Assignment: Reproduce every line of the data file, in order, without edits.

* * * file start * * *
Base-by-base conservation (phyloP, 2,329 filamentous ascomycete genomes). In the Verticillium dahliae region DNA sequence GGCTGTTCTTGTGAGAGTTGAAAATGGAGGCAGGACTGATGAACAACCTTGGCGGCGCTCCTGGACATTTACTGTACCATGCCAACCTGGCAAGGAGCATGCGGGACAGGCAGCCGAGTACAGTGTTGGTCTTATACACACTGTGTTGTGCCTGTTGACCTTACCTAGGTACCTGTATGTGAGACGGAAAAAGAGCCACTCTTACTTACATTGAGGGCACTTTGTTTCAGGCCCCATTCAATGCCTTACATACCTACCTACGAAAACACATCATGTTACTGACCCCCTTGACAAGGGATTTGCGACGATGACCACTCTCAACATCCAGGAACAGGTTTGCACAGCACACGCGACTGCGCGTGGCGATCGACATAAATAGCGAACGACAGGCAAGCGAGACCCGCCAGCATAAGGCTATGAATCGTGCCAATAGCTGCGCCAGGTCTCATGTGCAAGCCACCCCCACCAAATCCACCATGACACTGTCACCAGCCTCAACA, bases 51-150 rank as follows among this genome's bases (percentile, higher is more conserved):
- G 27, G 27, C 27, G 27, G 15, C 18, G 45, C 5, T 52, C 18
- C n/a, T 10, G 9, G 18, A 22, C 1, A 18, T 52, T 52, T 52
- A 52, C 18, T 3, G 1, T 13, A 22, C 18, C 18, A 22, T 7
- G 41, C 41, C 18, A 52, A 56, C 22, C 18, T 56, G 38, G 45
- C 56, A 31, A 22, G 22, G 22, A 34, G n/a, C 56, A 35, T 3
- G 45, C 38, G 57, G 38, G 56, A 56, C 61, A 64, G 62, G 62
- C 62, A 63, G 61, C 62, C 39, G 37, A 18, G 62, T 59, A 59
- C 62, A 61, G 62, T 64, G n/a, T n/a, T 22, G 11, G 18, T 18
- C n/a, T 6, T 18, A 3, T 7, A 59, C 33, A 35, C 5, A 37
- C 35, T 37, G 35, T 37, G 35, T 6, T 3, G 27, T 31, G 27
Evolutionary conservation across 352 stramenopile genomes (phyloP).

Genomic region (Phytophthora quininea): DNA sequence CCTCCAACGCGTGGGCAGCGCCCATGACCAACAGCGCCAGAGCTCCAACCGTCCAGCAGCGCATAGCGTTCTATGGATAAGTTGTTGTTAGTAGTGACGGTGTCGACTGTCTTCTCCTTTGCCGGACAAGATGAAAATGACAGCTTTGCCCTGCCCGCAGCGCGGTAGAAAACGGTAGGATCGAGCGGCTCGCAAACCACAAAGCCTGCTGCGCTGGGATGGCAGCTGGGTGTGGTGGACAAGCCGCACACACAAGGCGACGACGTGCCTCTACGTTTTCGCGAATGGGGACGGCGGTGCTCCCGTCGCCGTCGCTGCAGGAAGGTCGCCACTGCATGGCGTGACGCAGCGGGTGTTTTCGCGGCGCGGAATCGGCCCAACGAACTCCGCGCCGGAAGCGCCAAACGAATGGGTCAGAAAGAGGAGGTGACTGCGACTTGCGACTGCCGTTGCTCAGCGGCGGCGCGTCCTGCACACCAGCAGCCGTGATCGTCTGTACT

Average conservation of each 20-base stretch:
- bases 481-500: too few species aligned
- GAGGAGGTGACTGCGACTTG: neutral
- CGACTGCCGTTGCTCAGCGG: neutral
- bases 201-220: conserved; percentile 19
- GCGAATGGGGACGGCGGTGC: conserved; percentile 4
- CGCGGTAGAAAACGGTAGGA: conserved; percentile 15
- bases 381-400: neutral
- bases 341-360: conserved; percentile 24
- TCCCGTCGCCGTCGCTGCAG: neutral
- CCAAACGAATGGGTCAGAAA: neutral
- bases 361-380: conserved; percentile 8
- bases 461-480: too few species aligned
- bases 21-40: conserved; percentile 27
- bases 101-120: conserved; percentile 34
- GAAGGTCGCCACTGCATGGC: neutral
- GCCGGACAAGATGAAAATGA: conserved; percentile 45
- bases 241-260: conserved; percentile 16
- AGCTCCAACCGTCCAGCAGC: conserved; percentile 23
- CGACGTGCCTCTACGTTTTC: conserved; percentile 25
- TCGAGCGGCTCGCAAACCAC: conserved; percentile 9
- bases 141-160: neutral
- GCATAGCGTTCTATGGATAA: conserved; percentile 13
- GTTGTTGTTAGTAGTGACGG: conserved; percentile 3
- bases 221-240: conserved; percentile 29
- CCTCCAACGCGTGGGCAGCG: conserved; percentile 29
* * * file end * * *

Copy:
Base-by-base conservation (phyloP, 2,329 filamentous ascomycete genomes). In the Verticillium dahliae region DNA sequence GGCTGTTCTTGTGAGAGTTGAAAATGGAGGCAGGACTGATGAACAACCTTGGCGGCGCTCCTGGACATTTACTGTACCATGCCAACCTGGCAAGGAGCATGCGGGACAGGCAGCCGAGTACAGTGTTGGTCTTATACACACTGTGTTGTGCCTGTTGACCTTACCTAGGTACCTGTATGTGAGACGGAAAAAGAGCCACTCTTACTTACATTGAGGGCACTTTGTTTCAGGCCCCATTCAATGCCTTACATACCTACCTACGAAAACACATCATGTTACTGACCCCCTTGACAAGGGATTTGCGACGATGACCACTCTCAACATCCAGGAACAGGTTTGCACAGCACACGCGACTGCGCGTGGCGATCGACATAAATAGCGAACGACAGGCAAGCGAGACCCGCCAGCATAAGGCTATGAATCGTGCCAATAGCTGCGCCAGGTCTCATGTGCAAGCCACCCCCACCAAATCCACCATGACACTGTCACCAGCCTCAACA, bases 51-150 rank as follows among this genome's bases (percentile, higher is more conserved):
- G 27, G 27, C 27, G 27, G 15, C 18, G 45, C 5, T 52, C 18
- C n/a, T 10, G 9, G 18, A 22, C 1, A 18, T 52, T 52, T 52
- A 52, C 18, T 3, G 1, T 13, A 22, C 18, C 18, A 22, T 7
- G 41, C 41, C 18, A 52, A 56, C 22, C 18, T 56, G 38, G 45
- C 56, A 31, A 22, G 22, G 22, A 34, G n/a, C 56, A 35, T 3
- G 45, C 38, G 57, G 38, G 56, A 56, C 61, A 64, G 62, G 62
- C 62, A 63, G 61, C 62, C 39, G 37, A 18, G 62, T 59, A 59
- C 62, A 61, G 62, T 64, G n/a, T n/a, T 22, G 11, G 18, T 18
- C n/a, T 6, T 18, A 3, T 7, A 59, C 33, A 35, C 5, A 37
- C 35, T 37, G 35, T 37, G 35, T 6, T 3, G 27, T 31, G 27
Evolutionary conservation across 352 stramenopile genomes (phyloP).

Genomic region (Phytophthora quininea): DNA sequence CCTCCAACGCGTGGGCAGCGCCCATGACCAACAGCGCCAGAGCTCCAACCGTCCAGCAGCGCATAGCGTTCTATGGATAAGTTGTTGTTAGTAGTGACGGTGTCGACTGTCTTCTCCTTTGCCGGACAAGATGAAAATGACAGCTTTGCCCTGCCCGCAGCGCGGTAGAAAACGGTAGGATCGAGCGGCTCGCAAACCACAAAGCCTGCTGCGCTGGGATGGCAGCTGGGTGTGGTGGACAAGCCGCACACACAAGGCGACGACGTGCCTCTACGTTTTCGCGAATGGGGACGGCGGTGCTCCCGTCGCCGTCGCTGCAGGAAGGTCGCCACTGCATGGCGTGACGCAGCGGGTGTTTTCGCGGCGCGGAATCGGCCCAACGAACTCCGCGCCGGAAGCGCCAAACGAATGGGTCAGAAAGAGGAGGTGACTGCGACTTGCGACTGCCGTTGCTCAGCGGCGGCGCGTCCTGCACACCAGCAGCCGTGATCGTCTGTACT

Average conservation of each 20-base stretch:
- bases 481-500: too few species aligned
- GAGGAGGTGACTGCGACTTG: neutral
- CGACTGCCGTTGCTCAGCGG: neutral
- bases 201-220: conserved; percentile 19
- GCGAATGGGGACGGCGGTGC: conserved; percentile 4
- CGCGGTAGAAAACGGTAGGA: conserved; percentile 15
- bases 381-400: neutral
- bases 341-360: conserved; percentile 24
- TCCCGTCGCCGTCGCTGCAG: neutral
- CCAAACGAATGGGTCAGAAA: neutral
- bases 361-380: conserved; percentile 8
- bases 461-480: too few species aligned
- bases 21-40: conserved; percentile 27
- bases 101-120: conserved; percentile 34
- GAAGGTCGCCACTGCATGGC: neutral
- GCCGGACAAGATGAAAATGA: conserved; percentile 45
- bases 241-260: conserved; percentile 16
- AGCTCCAACCGTCCAGCAGC: conserved; percentile 23
- CGACGTGCCTCTACGTTTTC: conserved; percentile 25
- TCGAGCGGCTCGCAAACCAC: conserved; percentile 9
- bases 141-160: neutral
- GCATAGCGTTCTATGGATAA: conserved; percentile 13
- GTTGTTGTTAGTAGTGACGG: conserved; percentile 3
- bases 221-240: conserved; percentile 29
- CCTCCAACGCGTGGGCAGCG: conserved; percentile 29